The history of brassinosteroids studying

Recent molecular genetic approaches have revealed that plant dwarfism is often caused by defects in the biosynthesis and perception of plant hormones such as gibberellin (GA) and brassinosteroids (BRs). BRs are one of plant hormones that have various effects on plant growth and development, including cell elongation, cell division, vascular development, abscission, and stress resistance (Clouse and Sasse, 1998; Sasse, 1999). Physiological studies have demonstrated that exogenous BR, alone or in combination with auxin, enhance bending of the lamina joint of rice.[1][3]

The study of BRs began much later than that of other classical plant hormones, such as auxin, cytokinin, GA, abscisic acid, and ethylene. The effect of BR was first demonstrated in the 1960s, and the isolation of brassinolide (BL), the most active BR, was accomplished in 1979 (Mandava, 1988; Sasse, 1999). Since then, the study of BRs has rapidly progressed, coupled with successful molecular genetics approaches in Arabidopsis (Arabidopsis thaliana). The cloning of the BR receptor BRASSINOSTEROID INSENSITIVE1 (BRI1), the second plant hormone receptor ever to be cloned, was typical of the rapid progress in the study of BRs.

In Arabidopsis, for example, several mutants are BR-related mutants that have a distinctive dwarf phenotype with dark green rugose leaves. When grown in the dark, these mutants show a deetiolated (DET) phenotype with less hypocotyl elongation (Chory et al., 1991; Kauschmann et al., 1996). Through the characterization of these Arabidopsis mutants, BRs are shown to play important roles in normal growth and also in light and dark development during morphogenesis.

The BR signaling transduction pathway

Figure 6: Brassinosteroid signaling pathway

The steroidal hormone brassinosteroids (BRs) play important roles in plant growth and development. Genetic, genomic and proteomic studies in Arabidopsis have identified major BR signaling components and elucidated the signal transduction pathway from the cell surface receptor kinase BRI1 to the BES1/BZR1 family of transcription factors. BRs interact with other plant hormones in coordinating gene expression and plant growth and development. The BR signal transduction pathway is showed in Figure 6[6][7].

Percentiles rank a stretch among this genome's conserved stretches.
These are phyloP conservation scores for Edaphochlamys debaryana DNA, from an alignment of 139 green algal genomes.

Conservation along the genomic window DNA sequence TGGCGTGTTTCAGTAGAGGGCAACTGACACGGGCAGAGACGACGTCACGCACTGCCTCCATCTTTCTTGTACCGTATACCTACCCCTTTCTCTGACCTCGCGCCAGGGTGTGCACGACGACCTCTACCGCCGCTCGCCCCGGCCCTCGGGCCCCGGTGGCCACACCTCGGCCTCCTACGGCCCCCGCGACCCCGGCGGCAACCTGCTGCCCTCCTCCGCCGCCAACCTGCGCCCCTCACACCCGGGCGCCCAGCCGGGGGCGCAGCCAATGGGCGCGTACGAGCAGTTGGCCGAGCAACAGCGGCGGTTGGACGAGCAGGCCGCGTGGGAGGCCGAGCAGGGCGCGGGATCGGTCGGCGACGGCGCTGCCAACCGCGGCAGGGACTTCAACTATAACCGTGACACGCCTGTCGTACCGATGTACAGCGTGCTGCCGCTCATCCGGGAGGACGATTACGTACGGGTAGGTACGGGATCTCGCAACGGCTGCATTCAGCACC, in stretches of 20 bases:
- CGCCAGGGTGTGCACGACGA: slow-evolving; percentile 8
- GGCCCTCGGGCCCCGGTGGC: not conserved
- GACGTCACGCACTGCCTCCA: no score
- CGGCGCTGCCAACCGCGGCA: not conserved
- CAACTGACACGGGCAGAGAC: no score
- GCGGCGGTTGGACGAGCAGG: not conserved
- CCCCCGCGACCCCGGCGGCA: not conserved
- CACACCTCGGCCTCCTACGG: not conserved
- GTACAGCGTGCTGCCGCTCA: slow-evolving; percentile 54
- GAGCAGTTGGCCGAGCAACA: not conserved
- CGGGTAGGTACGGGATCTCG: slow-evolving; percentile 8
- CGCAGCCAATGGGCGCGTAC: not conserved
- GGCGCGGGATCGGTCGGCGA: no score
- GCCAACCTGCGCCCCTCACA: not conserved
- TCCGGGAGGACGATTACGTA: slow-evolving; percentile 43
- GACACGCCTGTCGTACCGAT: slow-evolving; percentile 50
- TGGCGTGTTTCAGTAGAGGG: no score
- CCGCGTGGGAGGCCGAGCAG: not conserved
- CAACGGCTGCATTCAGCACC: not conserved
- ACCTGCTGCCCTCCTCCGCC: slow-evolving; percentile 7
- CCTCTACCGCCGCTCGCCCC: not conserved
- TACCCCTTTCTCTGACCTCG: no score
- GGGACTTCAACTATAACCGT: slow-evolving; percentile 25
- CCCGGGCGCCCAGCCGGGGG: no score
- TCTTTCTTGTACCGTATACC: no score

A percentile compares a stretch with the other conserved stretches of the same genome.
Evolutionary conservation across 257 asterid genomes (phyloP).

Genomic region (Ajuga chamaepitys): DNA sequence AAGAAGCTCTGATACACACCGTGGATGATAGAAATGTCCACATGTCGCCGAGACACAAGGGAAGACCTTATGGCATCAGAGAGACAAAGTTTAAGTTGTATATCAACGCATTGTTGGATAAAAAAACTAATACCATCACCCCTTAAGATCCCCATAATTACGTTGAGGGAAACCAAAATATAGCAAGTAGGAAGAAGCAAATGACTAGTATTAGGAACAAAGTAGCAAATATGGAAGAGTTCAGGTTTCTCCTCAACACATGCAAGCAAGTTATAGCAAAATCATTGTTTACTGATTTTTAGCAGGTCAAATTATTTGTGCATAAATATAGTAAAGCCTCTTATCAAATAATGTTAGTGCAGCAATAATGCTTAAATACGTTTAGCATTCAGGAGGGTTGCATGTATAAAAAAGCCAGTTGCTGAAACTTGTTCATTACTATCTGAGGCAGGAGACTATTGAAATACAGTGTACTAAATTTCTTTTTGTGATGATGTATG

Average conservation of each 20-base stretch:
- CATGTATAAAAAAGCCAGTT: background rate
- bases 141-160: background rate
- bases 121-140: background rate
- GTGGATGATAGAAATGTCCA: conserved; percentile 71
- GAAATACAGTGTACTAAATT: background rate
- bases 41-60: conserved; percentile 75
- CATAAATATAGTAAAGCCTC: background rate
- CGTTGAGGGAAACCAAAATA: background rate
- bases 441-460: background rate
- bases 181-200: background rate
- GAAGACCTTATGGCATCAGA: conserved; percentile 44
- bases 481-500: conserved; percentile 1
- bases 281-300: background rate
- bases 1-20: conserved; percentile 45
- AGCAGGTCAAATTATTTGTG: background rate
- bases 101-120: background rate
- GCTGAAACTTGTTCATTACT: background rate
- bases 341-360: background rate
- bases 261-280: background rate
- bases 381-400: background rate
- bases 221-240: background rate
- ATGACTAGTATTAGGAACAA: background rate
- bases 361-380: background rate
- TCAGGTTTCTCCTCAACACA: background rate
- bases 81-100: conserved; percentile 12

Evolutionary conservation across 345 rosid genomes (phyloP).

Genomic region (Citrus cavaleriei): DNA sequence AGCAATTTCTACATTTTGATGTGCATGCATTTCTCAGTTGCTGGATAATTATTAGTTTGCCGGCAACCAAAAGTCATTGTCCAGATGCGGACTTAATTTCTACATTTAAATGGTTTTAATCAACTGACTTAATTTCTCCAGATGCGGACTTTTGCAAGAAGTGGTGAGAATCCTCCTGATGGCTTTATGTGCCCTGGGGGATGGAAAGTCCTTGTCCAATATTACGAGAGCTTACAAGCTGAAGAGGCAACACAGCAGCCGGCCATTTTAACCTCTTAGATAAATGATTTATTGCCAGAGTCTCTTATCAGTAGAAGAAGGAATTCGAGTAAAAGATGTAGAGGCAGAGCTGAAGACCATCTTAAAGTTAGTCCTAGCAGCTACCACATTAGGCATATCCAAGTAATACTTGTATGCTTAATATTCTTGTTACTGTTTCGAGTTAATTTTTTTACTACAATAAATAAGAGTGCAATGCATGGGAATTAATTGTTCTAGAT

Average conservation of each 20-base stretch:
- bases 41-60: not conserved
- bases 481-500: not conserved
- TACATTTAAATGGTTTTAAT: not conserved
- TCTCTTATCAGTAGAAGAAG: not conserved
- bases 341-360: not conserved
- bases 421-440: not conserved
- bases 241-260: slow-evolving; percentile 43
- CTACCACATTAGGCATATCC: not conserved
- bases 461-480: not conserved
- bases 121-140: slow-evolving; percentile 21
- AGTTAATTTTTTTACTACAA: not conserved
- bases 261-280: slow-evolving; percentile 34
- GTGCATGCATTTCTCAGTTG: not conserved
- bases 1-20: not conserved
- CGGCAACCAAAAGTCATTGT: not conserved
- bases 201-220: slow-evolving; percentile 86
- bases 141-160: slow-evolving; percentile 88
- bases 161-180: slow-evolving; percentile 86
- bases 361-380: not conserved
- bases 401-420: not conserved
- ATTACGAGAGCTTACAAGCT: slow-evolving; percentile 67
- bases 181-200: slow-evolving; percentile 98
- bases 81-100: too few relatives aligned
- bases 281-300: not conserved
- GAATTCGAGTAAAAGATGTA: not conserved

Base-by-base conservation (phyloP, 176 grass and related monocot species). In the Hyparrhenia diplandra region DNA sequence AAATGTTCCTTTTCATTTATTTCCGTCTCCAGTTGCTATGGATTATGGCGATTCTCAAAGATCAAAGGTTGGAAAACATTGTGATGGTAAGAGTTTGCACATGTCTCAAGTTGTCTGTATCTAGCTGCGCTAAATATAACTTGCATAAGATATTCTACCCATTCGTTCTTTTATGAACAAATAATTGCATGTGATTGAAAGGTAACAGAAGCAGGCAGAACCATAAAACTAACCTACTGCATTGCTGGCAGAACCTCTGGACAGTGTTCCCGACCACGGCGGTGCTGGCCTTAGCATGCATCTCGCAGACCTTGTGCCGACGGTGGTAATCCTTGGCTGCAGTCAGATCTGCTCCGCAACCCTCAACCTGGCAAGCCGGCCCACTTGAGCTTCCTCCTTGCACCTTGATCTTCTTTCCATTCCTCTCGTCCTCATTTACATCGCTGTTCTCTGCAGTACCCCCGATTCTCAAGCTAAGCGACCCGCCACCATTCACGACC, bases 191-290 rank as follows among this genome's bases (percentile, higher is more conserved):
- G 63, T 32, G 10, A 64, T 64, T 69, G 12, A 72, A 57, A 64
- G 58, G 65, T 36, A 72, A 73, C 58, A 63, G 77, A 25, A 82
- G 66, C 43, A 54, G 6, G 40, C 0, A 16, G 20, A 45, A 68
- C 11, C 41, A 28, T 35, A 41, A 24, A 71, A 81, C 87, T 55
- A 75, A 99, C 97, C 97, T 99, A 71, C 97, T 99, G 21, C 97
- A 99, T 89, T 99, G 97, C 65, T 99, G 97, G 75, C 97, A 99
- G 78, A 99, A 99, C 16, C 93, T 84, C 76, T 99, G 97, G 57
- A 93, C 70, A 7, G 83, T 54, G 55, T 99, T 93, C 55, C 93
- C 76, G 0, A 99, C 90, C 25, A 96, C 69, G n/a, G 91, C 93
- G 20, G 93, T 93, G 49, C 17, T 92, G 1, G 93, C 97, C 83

Labs working on this gene

  • Bioscience Center, and Graduate School of Bioagricultural Science, Nagoya University, Nagoya 464-8601, Japan
  • Plant Functions Laboratory, Institute of Physical and Chemical Research RIKEN, Wako, Saitama 351–0198, Japan
  • Research institute for bioresources, Okayama University, 2-20-1, Chuo, Kurashiki 710-0046, Japan
  • Department of Chemistry, Joetsu University of Education, Joetsu, Niigata 943-8512, Japan
  • Field Production Science Center, Graduate School of Agricultural and Life Sciences, The University of Tokyo, Nishi-Tokyo, Tokyo 188–0002, Japan
  • Plant Genetics Laboratory, National Institute of Genetics, Mishima, Shizuoka 411–8504, Japan
  • National Key Facility for Crop Gene Resources and Genetic Improvement, Institute of Crop Science, Chinese Academy of Agricultural Sciences, Beijing 100081, China
  • College of Life Science, Hebei Normal University, Shijiazhuang 050016, China
  • Shandong Rice Research Institute, Jinan 250100, China


  1. 1.0 1.1 1.2 1.3 Yamamuro C; Ihara Y; Wu ; et al.(2000) Loss of function of a rice brassinosteroid insensitive1 homolog prevents internode elongation and bending of the lamina joint. Plant Cell 12(9):1591-1605.
  2. Tomoaki Sakamoto;Yoichi Morinaka;Yoshiaki Inukai;Hidemi Kitano;Shozo Fujioka. (2013) Auxin signal transcription factor regulates expression of the brassinosteroid receptor gene in rice. The Plant Cell 12(9): 1591-1606.
  3. 3.0 3.1 3.2 3.3 Nakamura A, Fujioka S, Sunohara H, et al.(2006) The role of OsBRI1 and its homologous genes, OsBRL1 and OsBRL3, in rice. Plant Physiology 2006;140(2):580-590.
  4. Zhao J, Wu C, Yuan S, et al.(2013) Kinase activity of OsBRI1 is essential for brassinosteroids to regulate rice growth and development. Plant Science 199:113-120.
  5. Xiong W, Ihara Y, Takeda K, Kitano H.(1999) New dm-type dwarf mutants varying in internode elongation patterns are controlled by different mutant genes at the same locus in rice (Oryza sativa L.). Breeding Science 49(3):147-153.
  6. Guo H, Li L, Aluru M, Aluru S, Yin Y.(2013) Mechanisms and networks for brassinosteroid regulated gene expression. Current Opinion in Plant Biology 16(5):545-553.
  7. Hao J, Yin Y, Fei S-z.(2013) Brassinosteroid signaling network: implications on yield and stress tolerance. Plant Cell Reports 32(7):1017-1030.

Structured Information